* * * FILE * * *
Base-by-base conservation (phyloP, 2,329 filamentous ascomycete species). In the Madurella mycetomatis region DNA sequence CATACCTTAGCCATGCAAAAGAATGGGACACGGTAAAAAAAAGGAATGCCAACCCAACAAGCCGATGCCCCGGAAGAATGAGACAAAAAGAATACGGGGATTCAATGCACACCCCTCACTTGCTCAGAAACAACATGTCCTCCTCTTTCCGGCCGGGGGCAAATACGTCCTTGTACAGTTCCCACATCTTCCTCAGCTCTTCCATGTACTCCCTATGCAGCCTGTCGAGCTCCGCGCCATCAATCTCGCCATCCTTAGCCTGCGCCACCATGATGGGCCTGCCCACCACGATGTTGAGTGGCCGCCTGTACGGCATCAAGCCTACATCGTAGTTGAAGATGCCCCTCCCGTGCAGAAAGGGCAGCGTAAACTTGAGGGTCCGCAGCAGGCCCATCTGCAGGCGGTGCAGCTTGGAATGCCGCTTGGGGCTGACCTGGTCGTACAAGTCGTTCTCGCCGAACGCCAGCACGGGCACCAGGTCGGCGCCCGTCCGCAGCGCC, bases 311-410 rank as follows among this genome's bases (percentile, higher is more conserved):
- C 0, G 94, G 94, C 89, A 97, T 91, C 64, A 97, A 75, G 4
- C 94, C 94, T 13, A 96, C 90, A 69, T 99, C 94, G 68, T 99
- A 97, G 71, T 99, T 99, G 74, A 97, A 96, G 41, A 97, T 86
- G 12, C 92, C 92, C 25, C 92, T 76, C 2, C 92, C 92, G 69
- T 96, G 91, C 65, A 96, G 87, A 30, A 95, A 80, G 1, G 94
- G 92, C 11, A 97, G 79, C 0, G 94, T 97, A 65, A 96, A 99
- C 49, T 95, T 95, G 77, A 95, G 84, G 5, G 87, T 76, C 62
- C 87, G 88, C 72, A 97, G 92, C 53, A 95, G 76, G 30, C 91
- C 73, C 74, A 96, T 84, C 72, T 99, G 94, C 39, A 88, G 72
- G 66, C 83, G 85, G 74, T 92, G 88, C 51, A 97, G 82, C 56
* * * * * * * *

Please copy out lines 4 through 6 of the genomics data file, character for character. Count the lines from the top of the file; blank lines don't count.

- A 97, G 71, T 99, T 99, G 74, A 97, A 96, G 41, A 97, T 86
- G 12, C 92, C 92, C 25, C 92, T 76, C 2, C 92, C 92, G 69
- T 96, G 91, C 65, A 96, G 87, A 30, A 95, A 80, G 1, G 94